My brain capacity is probably never going to be enough to take in and process the contents of something as voluminous and as big as Infinite Jest. I insisted on doing this, mapping my progress on it, because I don’t have a child, or any other thing that’s sufficiently distracting with which to eliminate the need to do this type of questing.
I thought it might be a good idea to track my whereabouts, plot-wise, which is obviously not such a wise thing to do with Infinite Jest, since it’s big. Where I’m wrong is in tracking my progress, checking my comprehension or degree of amazement thus far. What I should have done, I should have just sat back and read. It’s been a major slog but believe self-absorbed people talking about books when they say, IJest is great.
I thought maybe this questing is because of the need to talk about something.
It makes perfect sense that most blurbs read like as if it’s God himself they’re praising when they rave about something, at least within the pages of the book they’re praising, in their concise, sliced form, the blurbs. With this book, it seems particularly justified although last resort-like, such as that it’s bravely brilliant, a tour-de-force of nature, et al because, and I’m just guessing, book appreciation doesn’t always translate to comprehension, and maybe some book critics/appreciators are just fishing from their reserves of usable and trusty wells of praises when they have/want to describe books as marvelously intellectual and funny as this, which is very understandable since it’s beginning to look like its reason for existence seems to be to dazzle, because everything’s so eloquently laid out and there’s nothing left to do but say wow, or pick a word from your well.
What I should have done or should aim to do is to just let the reading experience be and spare what/whoever (WordPress) of my impressions since they’re so elementary anyway, and there are only but a few signs that I am understanding what I’ve been reading.
But for example, that conversation between Joelle Van Dyne and Don Gately, about how the principles of AA (Alcoholics Anonymous) and UHID (Union of the Hideously and Improbably Deformed) greatly differ, through Joelle’s gorgeous explanation to Gately that UHID, as opposed to the belief system(s) of AA, believes it’s important to acknowledge the shame of being shamed about his (Gately’s) shortage in intellect and perception of things while poking at Joelle’s need to hide under a veil all the time, that was great for me. It’s just like what I’ve been doing, actually; tracking the reading progression and at the same time being self-deprecatory about my inability to really comprehend, just so I won’t appear totally stupid. So I talk about this, admit my shortage in comprehension, and proceed to talk about it anyway.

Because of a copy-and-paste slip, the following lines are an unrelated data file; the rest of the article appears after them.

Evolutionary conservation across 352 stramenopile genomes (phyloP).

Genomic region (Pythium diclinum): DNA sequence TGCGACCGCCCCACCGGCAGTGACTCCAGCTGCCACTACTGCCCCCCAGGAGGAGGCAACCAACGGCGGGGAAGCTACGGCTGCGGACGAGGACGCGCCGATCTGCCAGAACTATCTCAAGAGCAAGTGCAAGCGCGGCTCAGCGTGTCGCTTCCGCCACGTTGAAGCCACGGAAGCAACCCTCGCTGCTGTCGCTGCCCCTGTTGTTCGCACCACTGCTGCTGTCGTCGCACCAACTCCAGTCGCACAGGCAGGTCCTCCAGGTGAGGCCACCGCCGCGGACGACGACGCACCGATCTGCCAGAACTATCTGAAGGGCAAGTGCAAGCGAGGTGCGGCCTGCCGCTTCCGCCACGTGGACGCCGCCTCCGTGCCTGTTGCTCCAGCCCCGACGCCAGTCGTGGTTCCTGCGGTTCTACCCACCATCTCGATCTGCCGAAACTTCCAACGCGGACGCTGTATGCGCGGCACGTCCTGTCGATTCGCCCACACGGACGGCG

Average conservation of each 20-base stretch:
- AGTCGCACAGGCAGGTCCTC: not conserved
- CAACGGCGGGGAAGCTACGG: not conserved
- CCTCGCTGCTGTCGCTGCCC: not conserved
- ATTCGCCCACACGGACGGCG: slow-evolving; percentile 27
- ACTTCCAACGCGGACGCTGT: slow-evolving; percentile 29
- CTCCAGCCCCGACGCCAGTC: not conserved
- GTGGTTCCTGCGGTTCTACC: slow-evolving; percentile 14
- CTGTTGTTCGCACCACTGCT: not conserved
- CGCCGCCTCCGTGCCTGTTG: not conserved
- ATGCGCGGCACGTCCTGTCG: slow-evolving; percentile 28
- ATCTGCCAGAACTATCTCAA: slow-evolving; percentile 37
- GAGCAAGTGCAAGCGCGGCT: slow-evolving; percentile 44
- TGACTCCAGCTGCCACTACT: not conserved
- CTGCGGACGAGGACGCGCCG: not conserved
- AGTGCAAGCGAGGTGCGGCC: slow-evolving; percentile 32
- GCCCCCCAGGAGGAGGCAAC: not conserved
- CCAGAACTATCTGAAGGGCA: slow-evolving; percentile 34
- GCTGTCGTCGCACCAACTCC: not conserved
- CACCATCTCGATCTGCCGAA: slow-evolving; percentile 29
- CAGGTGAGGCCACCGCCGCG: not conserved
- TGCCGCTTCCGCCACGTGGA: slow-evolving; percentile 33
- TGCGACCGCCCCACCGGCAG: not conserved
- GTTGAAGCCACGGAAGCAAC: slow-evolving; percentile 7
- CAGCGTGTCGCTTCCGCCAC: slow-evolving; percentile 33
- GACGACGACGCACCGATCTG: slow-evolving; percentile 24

What you do is you hide your deep need to hide, and you do this out of the need to appear to other people as if you have the strength not to care how you appear to others. You stick your hideous face right in there into the wine-tasting crowd’s visual meatgrinder, you smile so wide it hurts and put out your hand and are extra gregarious and outgoing and exert yourself to appear totally unaware of the facial struggles of people who are trying not to wince or stare or give away the fact that they can see that you’re hideously, improbably deformed. You feign acceptance of your deformity. You take your desire to hide and conceal it under a mask of acceptance.
In this, I am the YOU and you are the wine-tasting crowd who sees through the ‘deformity’. If I were you I am probably thinking, I really don’t get it and yet I still talk. It’s fine.
I wanted right now to talk about this, a book, because I’ve been despairing, really, one of the worst kind, where I dread things that happen on a very regular basis, from Monday to Friday, as a matter of absolute fact, and I have applied for a job where I told the people in authority I love books, and what kind of a book lover am I if I don’t talk about the few pages I’ve read of Infinite Jest. The so-called quest is not for nothing.